My Life as A Reluctant Athlete

It wasn't until later that I saw value in challenging myself in sports, beyond the usual health and weight control benefits.
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I was a competitive swimmer and equestrian as a kid -- and I was pretty good, too. I stopped participating in organized sports as a teenager for many reasons. But it basically boiled down to the fact that I just didn't feel confident in myself. I still exercised, but it wasn't until later that I saw value in challenging myself in sports, beyond the usual health and weight control benefits.

My father, also a family physician, was and is an avid practitioner of meditation, and he tried and tried to get me to slow down and see the value of mindful exercise. Still, it was decades after his first attempts that I actually tried bringing a mindful component to my exercise habits.

Today, I am going to focus on two of my current favorite sporting tools: yoga and tennis. I know yoga is not technically a sport, but it is a physical challenge and it does help me perform better in all my other various physical activities.

There are so many reasons for me not to do yoga: I am uber-type-A and a workout means high-intensity "doing something;" I have severe scoliosis that was treated with extensive (upper thoracic to lower lumbar) spinal fusion at age 30; and I don't have much time to spend on myself -- when it comes to exercise, I need to get in, get it done and get out.

These are also among the many reasons I need to do yoga. My job overseeing the daily health news at HealthDay's Physicians' Briefing shows me many more. Numerous studies have detailed health benefits, including reduced blood pressure, lower heart rate, better immune function and more.

In my yoga practice, I have learned many things about myself and learned how to navigate my life in a more gentle and balanced way. There is also very attractive energy in a roomful of yogis, all there to work on different aspects of self and move in positive directions.

Some of the poses are hard as heck, but, over time, I have learned that if I listen to my body and don't overdo it, I can stay steady through quite a bit of discomfort -- and the discomfort always passes. I emerge stronger.

The inner strength I get from that is immeasurable. My sister-in-law has noticed my outer strength as well, with what she refers to as "arms that are cut." (It makes wearing sleeveless shirts a bit more fun, but I still think that inner strength is the better deal.)

You know what else is cool? Through the many years of high-intensity workouts, I have always struggled with an "apple" body type. I tend to gain weight in my midsection and have never really had much of a waist. Aerobics and crunches have never gotten me the results I want. But yoga? My core has never been so strong and I am actually starting to see a new inward curve to my waistline at a twice-post-pregnancy age of (almost) 40. The irony! But research backs this up too.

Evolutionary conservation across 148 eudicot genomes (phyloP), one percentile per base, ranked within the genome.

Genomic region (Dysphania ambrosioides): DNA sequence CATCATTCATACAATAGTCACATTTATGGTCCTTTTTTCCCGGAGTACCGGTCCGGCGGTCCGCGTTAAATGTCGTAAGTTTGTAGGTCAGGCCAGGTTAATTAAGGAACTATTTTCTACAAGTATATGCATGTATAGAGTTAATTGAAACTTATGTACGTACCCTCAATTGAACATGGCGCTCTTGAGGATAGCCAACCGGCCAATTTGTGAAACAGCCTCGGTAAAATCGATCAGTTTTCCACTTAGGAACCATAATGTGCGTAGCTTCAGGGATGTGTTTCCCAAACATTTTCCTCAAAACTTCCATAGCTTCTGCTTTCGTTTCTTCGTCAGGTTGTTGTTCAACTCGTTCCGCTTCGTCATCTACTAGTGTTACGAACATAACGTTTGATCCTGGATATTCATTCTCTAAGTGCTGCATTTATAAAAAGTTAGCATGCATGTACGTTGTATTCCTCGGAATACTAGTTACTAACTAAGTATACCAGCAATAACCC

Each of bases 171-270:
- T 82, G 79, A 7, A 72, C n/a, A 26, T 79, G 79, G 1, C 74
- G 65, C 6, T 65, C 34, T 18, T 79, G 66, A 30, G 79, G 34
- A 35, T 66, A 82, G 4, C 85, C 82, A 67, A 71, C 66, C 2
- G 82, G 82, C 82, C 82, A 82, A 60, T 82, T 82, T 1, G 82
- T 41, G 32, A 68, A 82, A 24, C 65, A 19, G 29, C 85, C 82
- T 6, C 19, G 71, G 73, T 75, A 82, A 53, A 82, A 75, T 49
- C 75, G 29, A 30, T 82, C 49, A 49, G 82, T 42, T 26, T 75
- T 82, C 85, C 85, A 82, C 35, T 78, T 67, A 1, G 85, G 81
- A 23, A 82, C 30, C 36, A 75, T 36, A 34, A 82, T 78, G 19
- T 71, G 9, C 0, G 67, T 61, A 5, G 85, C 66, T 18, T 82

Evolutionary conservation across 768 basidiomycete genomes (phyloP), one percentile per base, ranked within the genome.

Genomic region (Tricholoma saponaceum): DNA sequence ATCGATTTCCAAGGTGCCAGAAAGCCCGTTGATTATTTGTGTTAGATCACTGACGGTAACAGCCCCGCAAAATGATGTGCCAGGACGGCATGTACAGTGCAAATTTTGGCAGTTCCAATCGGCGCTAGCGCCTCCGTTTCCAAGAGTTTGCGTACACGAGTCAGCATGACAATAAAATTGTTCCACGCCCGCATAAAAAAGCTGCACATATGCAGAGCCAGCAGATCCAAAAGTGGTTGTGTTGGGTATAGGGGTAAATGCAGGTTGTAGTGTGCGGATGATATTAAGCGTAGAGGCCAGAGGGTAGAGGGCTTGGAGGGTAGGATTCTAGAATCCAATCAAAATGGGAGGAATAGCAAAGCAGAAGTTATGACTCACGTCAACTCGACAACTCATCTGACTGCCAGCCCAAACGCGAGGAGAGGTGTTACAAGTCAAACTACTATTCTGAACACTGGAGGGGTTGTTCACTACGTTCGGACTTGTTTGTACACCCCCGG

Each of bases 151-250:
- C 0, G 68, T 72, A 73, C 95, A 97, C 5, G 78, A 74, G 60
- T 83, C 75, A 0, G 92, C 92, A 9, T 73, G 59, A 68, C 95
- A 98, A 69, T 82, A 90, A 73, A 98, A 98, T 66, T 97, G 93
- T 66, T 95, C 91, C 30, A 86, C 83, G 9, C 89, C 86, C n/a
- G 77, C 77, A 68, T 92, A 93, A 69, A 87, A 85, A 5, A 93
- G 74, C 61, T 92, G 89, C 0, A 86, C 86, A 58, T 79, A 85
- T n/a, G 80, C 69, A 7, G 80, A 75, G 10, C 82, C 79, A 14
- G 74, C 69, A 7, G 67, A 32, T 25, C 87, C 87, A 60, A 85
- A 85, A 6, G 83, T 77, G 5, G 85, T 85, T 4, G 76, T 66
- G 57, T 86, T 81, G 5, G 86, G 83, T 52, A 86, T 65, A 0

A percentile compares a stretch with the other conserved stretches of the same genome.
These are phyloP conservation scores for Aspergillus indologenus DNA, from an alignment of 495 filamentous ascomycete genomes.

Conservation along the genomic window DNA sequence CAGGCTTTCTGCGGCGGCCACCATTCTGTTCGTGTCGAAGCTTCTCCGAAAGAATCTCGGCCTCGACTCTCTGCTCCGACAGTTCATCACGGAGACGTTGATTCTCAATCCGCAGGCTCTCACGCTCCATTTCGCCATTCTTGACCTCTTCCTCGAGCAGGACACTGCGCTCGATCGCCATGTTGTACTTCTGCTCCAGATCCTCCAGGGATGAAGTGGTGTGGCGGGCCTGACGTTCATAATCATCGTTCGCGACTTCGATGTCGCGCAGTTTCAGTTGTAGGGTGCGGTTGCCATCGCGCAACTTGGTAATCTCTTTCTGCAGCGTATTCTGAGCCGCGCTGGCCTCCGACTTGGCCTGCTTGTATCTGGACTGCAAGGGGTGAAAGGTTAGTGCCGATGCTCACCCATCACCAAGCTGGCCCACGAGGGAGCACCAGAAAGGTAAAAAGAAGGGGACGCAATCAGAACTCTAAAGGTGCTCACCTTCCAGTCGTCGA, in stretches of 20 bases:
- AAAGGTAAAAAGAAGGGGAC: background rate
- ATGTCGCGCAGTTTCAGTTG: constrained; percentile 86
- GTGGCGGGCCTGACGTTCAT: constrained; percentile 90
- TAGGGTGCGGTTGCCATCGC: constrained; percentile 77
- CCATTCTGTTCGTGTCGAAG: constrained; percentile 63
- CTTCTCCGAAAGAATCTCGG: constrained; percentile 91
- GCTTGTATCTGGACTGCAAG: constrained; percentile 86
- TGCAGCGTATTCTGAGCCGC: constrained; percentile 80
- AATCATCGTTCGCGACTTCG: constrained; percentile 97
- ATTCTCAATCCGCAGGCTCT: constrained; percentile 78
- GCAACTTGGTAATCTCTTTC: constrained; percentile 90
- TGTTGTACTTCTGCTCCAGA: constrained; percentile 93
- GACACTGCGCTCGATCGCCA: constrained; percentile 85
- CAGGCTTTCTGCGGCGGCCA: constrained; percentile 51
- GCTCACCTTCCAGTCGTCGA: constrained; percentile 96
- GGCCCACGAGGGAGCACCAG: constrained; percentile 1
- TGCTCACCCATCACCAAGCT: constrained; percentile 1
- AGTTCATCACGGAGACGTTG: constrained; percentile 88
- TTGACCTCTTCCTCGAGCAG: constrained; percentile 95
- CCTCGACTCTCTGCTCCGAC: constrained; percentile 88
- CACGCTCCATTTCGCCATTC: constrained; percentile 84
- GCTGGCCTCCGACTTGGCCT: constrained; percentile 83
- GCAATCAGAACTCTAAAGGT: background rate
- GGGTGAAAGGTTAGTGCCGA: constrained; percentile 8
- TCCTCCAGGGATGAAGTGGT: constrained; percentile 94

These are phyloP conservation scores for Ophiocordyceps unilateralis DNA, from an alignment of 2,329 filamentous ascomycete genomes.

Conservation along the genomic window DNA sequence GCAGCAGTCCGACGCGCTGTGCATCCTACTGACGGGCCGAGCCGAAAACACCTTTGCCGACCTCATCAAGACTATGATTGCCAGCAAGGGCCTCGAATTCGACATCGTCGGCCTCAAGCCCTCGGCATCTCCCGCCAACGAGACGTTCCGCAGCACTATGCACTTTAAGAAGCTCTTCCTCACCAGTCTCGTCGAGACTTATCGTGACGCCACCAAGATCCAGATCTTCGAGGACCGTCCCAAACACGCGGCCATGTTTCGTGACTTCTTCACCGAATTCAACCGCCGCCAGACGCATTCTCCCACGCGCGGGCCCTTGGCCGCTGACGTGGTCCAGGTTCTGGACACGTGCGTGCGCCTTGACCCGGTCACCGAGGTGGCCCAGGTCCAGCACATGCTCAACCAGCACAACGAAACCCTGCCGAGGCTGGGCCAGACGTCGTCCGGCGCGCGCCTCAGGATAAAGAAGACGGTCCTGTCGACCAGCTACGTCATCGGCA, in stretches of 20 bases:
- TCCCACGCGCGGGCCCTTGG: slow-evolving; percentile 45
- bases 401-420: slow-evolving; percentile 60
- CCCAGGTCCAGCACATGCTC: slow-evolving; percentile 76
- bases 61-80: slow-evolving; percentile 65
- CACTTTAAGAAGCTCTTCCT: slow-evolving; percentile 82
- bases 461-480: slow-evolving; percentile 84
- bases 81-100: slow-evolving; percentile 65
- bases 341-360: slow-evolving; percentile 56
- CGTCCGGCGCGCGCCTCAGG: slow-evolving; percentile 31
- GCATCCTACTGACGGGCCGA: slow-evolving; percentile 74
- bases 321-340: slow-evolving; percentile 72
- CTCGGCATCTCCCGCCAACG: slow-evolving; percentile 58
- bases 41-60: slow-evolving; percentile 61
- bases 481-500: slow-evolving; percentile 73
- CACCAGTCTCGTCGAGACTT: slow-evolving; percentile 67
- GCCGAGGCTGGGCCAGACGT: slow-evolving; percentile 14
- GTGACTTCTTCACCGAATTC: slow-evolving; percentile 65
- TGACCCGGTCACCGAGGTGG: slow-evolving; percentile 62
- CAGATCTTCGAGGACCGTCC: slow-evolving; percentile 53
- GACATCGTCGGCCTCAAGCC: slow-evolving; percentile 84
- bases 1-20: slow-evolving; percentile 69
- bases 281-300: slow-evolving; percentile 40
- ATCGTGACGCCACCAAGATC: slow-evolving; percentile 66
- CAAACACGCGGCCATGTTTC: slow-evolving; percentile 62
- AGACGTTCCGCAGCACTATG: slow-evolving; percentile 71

I have also enjoyed mastering new poses that I once thought were impossible, given my back. The feelings that wash through me can only be described as childlike wonder and excitement ... like I must have felt the day I took my first step. I can do this? What else can I do? Bring on the world!

Tennis? Much of it turns me off: It is repetitive, competitive and has so many stops and starts.

But this is also what turns buried parts of me on.

I once (admiringly) described to my husband one of the women I play with as aggressive on the courts. He said he thought I meant assertive -- and he's right. Why would I, who should know better, jump to that slightly negative phrasing about a female who goes for the ball and wants to win? Our coach dictates that you go for the ball. Period. You reach with the racket and -- worst case scenario -- the rackets hit each other. The point is: You want the ball? You go get the ball. No apologies.

One of the challenges I have set for myself on the court is to go get that ball. And never say I'm sorry. Of course, this rule goes right out the window if you hurt someone, but when it comes to making a great shot that they can't get? Watch it fly, resist the urge to apologize for making them run or interrupting the rally -- and win! I think women in particular can use a little more regular practice in this "assertiveness training".

And a note about aggression: A little of that on the courts, too, also helps me. This is healthy place to let out pent up frustration -- whack that ball! One of the other women I hit with has the nickname "The Assassin"-- I can almost see any negative energy dissipating each time that ball gets powered across the courts. Get it, girl! And let it go. Again, what irony!

There were many reasons I stopped or resisted participating in my teens, and many reasons why I started mindfully participating in organized sports again in my 20s and 30s. My self-confidence? Never been better -- and I have myself to thank.